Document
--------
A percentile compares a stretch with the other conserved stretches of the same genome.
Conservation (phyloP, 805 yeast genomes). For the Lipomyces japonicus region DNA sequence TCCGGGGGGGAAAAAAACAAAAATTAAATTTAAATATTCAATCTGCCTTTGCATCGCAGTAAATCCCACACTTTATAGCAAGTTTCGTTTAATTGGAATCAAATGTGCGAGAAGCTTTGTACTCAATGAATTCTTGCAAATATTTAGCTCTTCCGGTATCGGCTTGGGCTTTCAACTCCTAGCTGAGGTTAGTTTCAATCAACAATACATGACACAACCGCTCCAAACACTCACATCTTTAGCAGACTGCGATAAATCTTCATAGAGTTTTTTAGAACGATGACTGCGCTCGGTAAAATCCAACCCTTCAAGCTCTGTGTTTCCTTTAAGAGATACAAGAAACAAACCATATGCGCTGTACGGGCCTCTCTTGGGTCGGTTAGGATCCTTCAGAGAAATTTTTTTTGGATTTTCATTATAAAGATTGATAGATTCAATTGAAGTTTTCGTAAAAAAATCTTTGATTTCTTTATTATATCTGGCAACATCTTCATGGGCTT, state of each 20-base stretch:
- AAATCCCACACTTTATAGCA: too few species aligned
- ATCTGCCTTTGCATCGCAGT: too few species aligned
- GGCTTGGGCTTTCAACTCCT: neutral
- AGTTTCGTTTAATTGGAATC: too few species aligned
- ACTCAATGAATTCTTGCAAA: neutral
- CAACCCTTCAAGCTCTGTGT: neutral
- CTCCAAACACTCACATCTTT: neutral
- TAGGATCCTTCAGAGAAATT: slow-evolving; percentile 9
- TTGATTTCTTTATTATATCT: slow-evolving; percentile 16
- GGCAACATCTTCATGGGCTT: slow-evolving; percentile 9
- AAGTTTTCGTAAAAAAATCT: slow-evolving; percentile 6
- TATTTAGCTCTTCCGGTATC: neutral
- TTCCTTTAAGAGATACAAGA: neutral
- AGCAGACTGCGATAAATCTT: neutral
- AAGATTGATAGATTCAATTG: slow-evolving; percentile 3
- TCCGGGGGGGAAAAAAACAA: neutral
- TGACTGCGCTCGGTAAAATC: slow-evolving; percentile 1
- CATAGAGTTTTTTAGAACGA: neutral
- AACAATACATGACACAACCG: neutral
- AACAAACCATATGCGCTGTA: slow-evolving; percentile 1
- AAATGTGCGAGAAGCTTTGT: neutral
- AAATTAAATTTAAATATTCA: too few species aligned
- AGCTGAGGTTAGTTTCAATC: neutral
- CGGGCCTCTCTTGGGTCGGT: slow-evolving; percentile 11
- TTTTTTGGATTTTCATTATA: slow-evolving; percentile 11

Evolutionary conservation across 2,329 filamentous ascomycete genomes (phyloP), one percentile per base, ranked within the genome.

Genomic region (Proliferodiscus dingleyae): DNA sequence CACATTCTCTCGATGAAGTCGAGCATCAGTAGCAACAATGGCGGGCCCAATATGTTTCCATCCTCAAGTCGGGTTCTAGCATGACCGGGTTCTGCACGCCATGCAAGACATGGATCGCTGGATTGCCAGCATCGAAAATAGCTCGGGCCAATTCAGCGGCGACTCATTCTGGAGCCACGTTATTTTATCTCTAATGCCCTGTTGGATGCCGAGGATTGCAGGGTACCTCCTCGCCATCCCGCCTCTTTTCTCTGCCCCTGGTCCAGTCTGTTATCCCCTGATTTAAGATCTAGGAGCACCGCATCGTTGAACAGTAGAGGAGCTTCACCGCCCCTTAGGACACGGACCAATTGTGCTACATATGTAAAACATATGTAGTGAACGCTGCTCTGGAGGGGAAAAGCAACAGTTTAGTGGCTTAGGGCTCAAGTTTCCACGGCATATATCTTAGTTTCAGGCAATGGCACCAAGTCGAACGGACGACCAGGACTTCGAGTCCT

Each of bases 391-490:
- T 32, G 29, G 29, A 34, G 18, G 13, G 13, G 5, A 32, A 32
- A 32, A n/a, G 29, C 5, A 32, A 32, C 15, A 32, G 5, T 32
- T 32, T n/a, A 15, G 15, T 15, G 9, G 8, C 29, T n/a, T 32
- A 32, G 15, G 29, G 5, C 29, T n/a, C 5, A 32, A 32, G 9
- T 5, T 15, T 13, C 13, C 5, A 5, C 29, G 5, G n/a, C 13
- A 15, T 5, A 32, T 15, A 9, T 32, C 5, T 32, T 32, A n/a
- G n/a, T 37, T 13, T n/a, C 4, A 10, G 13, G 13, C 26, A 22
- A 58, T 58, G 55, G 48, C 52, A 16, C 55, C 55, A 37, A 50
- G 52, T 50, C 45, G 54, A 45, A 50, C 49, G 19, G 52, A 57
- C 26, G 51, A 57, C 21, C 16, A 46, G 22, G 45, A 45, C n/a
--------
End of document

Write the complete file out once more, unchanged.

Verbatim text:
A percentile compares a stretch with the other conserved stretches of the same genome.
Conservation (phyloP, 805 yeast genomes). For the Lipomyces japonicus region DNA sequence TCCGGGGGGGAAAAAAACAAAAATTAAATTTAAATATTCAATCTGCCTTTGCATCGCAGTAAATCCCACACTTTATAGCAAGTTTCGTTTAATTGGAATCAAATGTGCGAGAAGCTTTGTACTCAATGAATTCTTGCAAATATTTAGCTCTTCCGGTATCGGCTTGGGCTTTCAACTCCTAGCTGAGGTTAGTTTCAATCAACAATACATGACACAACCGCTCCAAACACTCACATCTTTAGCAGACTGCGATAAATCTTCATAGAGTTTTTTAGAACGATGACTGCGCTCGGTAAAATCCAACCCTTCAAGCTCTGTGTTTCCTTTAAGAGATACAAGAAACAAACCATATGCGCTGTACGGGCCTCTCTTGGGTCGGTTAGGATCCTTCAGAGAAATTTTTTTTGGATTTTCATTATAAAGATTGATAGATTCAATTGAAGTTTTCGTAAAAAAATCTTTGATTTCTTTATTATATCTGGCAACATCTTCATGGGCTT, state of each 20-base stretch:
- AAATCCCACACTTTATAGCA: too few species aligned
- ATCTGCCTTTGCATCGCAGT: too few species aligned
- GGCTTGGGCTTTCAACTCCT: neutral
- AGTTTCGTTTAATTGGAATC: too few species aligned
- ACTCAATGAATTCTTGCAAA: neutral
- CAACCCTTCAAGCTCTGTGT: neutral
- CTCCAAACACTCACATCTTT: neutral
- TAGGATCCTTCAGAGAAATT: slow-evolving; percentile 9
- TTGATTTCTTTATTATATCT: slow-evolving; percentile 16
- GGCAACATCTTCATGGGCTT: slow-evolving; percentile 9
- AAGTTTTCGTAAAAAAATCT: slow-evolving; percentile 6
- TATTTAGCTCTTCCGGTATC: neutral
- TTCCTTTAAGAGATACAAGA: neutral
- AGCAGACTGCGATAAATCTT: neutral
- AAGATTGATAGATTCAATTG: slow-evolving; percentile 3
- TCCGGGGGGGAAAAAAACAA: neutral
- TGACTGCGCTCGGTAAAATC: slow-evolving; percentile 1
- CATAGAGTTTTTTAGAACGA: neutral
- AACAATACATGACACAACCG: neutral
- AACAAACCATATGCGCTGTA: slow-evolving; percentile 1
- AAATGTGCGAGAAGCTTTGT: neutral
- AAATTAAATTTAAATATTCA: too few species aligned
- AGCTGAGGTTAGTTTCAATC: neutral
- CGGGCCTCTCTTGGGTCGGT: slow-evolving; percentile 11
- TTTTTTGGATTTTCATTATA: slow-evolving; percentile 11

Evolutionary conservation across 2,329 filamentous ascomycete genomes (phyloP), one percentile per base, ranked within the genome.

Genomic region (Proliferodiscus dingleyae): DNA sequence CACATTCTCTCGATGAAGTCGAGCATCAGTAGCAACAATGGCGGGCCCAATATGTTTCCATCCTCAAGTCGGGTTCTAGCATGACCGGGTTCTGCACGCCATGCAAGACATGGATCGCTGGATTGCCAGCATCGAAAATAGCTCGGGCCAATTCAGCGGCGACTCATTCTGGAGCCACGTTATTTTATCTCTAATGCCCTGTTGGATGCCGAGGATTGCAGGGTACCTCCTCGCCATCCCGCCTCTTTTCTCTGCCCCTGGTCCAGTCTGTTATCCCCTGATTTAAGATCTAGGAGCACCGCATCGTTGAACAGTAGAGGAGCTTCACCGCCCCTTAGGACACGGACCAATTGTGCTACATATGTAAAACATATGTAGTGAACGCTGCTCTGGAGGGGAAAAGCAACAGTTTAGTGGCTTAGGGCTCAAGTTTCCACGGCATATATCTTAGTTTCAGGCAATGGCACCAAGTCGAACGGACGACCAGGACTTCGAGTCCT

Each of bases 391-490:
- T 32, G 29, G 29, A 34, G 18, G 13, G 13, G 5, A 32, A 32
- A 32, A n/a, G 29, C 5, A 32, A 32, C 15, A 32, G 5, T 32
- T 32, T n/a, A 15, G 15, T 15, G 9, G 8, C 29, T n/a, T 32
- A 32, G 15, G 29, G 5, C 29, T n/a, C 5, A 32, A 32, G 9
- T 5, T 15, T 13, C 13, C 5, A 5, C 29, G 5, G n/a, C 13
- A 15, T 5, A 32, T 15, A 9, T 32, C 5, T 32, T 32, A n/a
- G n/a, T 37, T 13, T n/a, C 4, A 10, G 13, G 13, C 26, A 22
- A 58, T 58, G 55, G 48, C 52, A 16, C 55, C 55, A 37, A 50
- G 52, T 50, C 45, G 54, A 45, A 50, C 49, G 19, G 52, A 57
- C 26, G 51, A 57, C 21, C 16, A 46, G 22, G 45, A 45, C n/a